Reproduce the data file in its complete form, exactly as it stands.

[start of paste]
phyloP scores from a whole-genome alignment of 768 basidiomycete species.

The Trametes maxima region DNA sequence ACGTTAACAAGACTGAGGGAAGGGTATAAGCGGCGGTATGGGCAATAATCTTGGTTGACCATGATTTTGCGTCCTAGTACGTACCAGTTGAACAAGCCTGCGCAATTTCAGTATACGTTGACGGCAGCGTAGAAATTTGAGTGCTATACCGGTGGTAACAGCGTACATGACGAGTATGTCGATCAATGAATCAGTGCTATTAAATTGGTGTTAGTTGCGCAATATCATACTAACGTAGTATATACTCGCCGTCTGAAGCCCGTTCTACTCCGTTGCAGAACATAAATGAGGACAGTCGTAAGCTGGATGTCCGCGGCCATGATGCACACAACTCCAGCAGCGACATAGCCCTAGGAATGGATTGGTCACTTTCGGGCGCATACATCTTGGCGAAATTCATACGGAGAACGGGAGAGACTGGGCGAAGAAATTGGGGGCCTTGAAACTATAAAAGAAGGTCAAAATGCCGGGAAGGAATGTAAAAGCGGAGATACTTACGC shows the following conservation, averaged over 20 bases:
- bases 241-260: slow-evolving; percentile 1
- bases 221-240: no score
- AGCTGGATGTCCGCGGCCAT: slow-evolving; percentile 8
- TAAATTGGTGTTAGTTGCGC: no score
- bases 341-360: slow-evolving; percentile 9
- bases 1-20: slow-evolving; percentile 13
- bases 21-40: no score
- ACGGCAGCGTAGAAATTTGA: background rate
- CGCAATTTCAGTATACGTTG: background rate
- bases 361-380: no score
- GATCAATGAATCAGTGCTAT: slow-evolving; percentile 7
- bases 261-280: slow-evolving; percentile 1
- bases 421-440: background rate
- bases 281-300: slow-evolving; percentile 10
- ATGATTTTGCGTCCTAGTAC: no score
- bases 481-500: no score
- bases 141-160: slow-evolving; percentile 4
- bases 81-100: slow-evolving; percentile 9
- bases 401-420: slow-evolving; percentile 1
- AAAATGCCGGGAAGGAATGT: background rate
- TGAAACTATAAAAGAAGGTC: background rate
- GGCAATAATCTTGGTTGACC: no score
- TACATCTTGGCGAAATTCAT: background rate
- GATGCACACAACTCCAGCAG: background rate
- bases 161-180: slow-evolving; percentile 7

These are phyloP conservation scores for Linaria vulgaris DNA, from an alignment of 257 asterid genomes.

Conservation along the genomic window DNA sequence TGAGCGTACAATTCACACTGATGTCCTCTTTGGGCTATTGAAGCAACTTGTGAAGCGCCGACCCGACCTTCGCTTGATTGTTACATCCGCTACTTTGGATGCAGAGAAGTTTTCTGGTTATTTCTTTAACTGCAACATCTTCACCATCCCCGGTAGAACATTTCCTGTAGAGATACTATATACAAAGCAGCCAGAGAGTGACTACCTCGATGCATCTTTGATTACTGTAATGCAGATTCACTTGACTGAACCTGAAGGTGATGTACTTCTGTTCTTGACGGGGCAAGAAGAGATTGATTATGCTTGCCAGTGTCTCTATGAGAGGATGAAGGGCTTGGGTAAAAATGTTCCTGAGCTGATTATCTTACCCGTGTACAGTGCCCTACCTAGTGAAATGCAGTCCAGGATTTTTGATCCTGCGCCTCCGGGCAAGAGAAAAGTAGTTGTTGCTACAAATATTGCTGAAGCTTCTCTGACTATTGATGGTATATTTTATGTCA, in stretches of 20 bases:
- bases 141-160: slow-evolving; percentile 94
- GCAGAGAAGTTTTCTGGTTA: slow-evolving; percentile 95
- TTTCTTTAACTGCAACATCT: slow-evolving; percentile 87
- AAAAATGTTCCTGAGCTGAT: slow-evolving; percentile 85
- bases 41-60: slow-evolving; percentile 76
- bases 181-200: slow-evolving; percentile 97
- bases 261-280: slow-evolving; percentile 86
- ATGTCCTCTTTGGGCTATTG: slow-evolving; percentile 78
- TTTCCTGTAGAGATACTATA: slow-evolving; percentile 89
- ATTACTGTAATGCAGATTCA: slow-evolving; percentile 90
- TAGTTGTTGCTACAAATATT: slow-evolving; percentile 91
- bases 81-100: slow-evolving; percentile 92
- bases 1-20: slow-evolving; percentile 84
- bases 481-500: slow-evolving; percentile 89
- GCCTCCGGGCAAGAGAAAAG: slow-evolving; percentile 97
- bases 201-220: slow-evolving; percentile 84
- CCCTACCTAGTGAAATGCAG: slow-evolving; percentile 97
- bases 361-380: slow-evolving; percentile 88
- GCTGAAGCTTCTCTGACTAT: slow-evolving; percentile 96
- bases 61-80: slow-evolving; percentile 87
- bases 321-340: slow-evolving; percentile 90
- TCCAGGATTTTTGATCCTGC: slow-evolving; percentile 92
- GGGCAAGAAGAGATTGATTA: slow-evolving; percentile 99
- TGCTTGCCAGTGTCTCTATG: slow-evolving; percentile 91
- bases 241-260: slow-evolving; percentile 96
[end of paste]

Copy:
phyloP scores from a whole-genome alignment of 768 basidiomycete species.

The Trametes maxima region DNA sequence ACGTTAACAAGACTGAGGGAAGGGTATAAGCGGCGGTATGGGCAATAATCTTGGTTGACCATGATTTTGCGTCCTAGTACGTACCAGTTGAACAAGCCTGCGCAATTTCAGTATACGTTGACGGCAGCGTAGAAATTTGAGTGCTATACCGGTGGTAACAGCGTACATGACGAGTATGTCGATCAATGAATCAGTGCTATTAAATTGGTGTTAGTTGCGCAATATCATACTAACGTAGTATATACTCGCCGTCTGAAGCCCGTTCTACTCCGTTGCAGAACATAAATGAGGACAGTCGTAAGCTGGATGTCCGCGGCCATGATGCACACAACTCCAGCAGCGACATAGCCCTAGGAATGGATTGGTCACTTTCGGGCGCATACATCTTGGCGAAATTCATACGGAGAACGGGAGAGACTGGGCGAAGAAATTGGGGGCCTTGAAACTATAAAAGAAGGTCAAAATGCCGGGAAGGAATGTAAAAGCGGAGATACTTACGC shows the following conservation, averaged over 20 bases:
- bases 241-260: slow-evolving; percentile 1
- bases 221-240: no score
- AGCTGGATGTCCGCGGCCAT: slow-evolving; percentile 8
- TAAATTGGTGTTAGTTGCGC: no score
- bases 341-360: slow-evolving; percentile 9
- bases 1-20: slow-evolving; percentile 13
- bases 21-40: no score
- ACGGCAGCGTAGAAATTTGA: background rate
- CGCAATTTCAGTATACGTTG: background rate
- bases 361-380: no score
- GATCAATGAATCAGTGCTAT: slow-evolving; percentile 7
- bases 261-280: slow-evolving; percentile 1
- bases 421-440: background rate
- bases 281-300: slow-evolving; percentile 10
- ATGATTTTGCGTCCTAGTAC: no score
- bases 481-500: no score
- bases 141-160: slow-evolving; percentile 4
- bases 81-100: slow-evolving; percentile 9
- bases 401-420: slow-evolving; percentile 1
- AAAATGCCGGGAAGGAATGT: background rate
- TGAAACTATAAAAGAAGGTC: background rate
- GGCAATAATCTTGGTTGACC: no score
- TACATCTTGGCGAAATTCAT: background rate
- GATGCACACAACTCCAGCAG: background rate
- bases 161-180: slow-evolving; percentile 7

These are phyloP conservation scores for Linaria vulgaris DNA, from an alignment of 257 asterid genomes.

Conservation along the genomic window DNA sequence TGAGCGTACAATTCACACTGATGTCCTCTTTGGGCTATTGAAGCAACTTGTGAAGCGCCGACCCGACCTTCGCTTGATTGTTACATCCGCTACTTTGGATGCAGAGAAGTTTTCTGGTTATTTCTTTAACTGCAACATCTTCACCATCCCCGGTAGAACATTTCCTGTAGAGATACTATATACAAAGCAGCCAGAGAGTGACTACCTCGATGCATCTTTGATTACTGTAATGCAGATTCACTTGACTGAACCTGAAGGTGATGTACTTCTGTTCTTGACGGGGCAAGAAGAGATTGATTATGCTTGCCAGTGTCTCTATGAGAGGATGAAGGGCTTGGGTAAAAATGTTCCTGAGCTGATTATCTTACCCGTGTACAGTGCCCTACCTAGTGAAATGCAGTCCAGGATTTTTGATCCTGCGCCTCCGGGCAAGAGAAAAGTAGTTGTTGCTACAAATATTGCTGAAGCTTCTCTGACTATTGATGGTATATTTTATGTCA, in stretches of 20 bases:
- bases 141-160: slow-evolving; percentile 94
- GCAGAGAAGTTTTCTGGTTA: slow-evolving; percentile 95
- TTTCTTTAACTGCAACATCT: slow-evolving; percentile 87
- AAAAATGTTCCTGAGCTGAT: slow-evolving; percentile 85
- bases 41-60: slow-evolving; percentile 76
- bases 181-200: slow-evolving; percentile 97
- bases 261-280: slow-evolving; percentile 86
- ATGTCCTCTTTGGGCTATTG: slow-evolving; percentile 78
- TTTCCTGTAGAGATACTATA: slow-evolving; percentile 89
- ATTACTGTAATGCAGATTCA: slow-evolving; percentile 90
- TAGTTGTTGCTACAAATATT: slow-evolving; percentile 91
- bases 81-100: slow-evolving; percentile 92
- bases 1-20: slow-evolving; percentile 84
- bases 481-500: slow-evolving; percentile 89
- GCCTCCGGGCAAGAGAAAAG: slow-evolving; percentile 97
- bases 201-220: slow-evolving; percentile 84
- CCCTACCTAGTGAAATGCAG: slow-evolving; percentile 97
- bases 361-380: slow-evolving; percentile 88
- GCTGAAGCTTCTCTGACTAT: slow-evolving; percentile 96
- bases 61-80: slow-evolving; percentile 87
- bases 321-340: slow-evolving; percentile 90
- TCCAGGATTTTTGATCCTGC: slow-evolving; percentile 92
- GGGCAAGAAGAGATTGATTA: slow-evolving; percentile 99
- TGCTTGCCAGTGTCTCTATG: slow-evolving; percentile 91
- bases 241-260: slow-evolving; percentile 96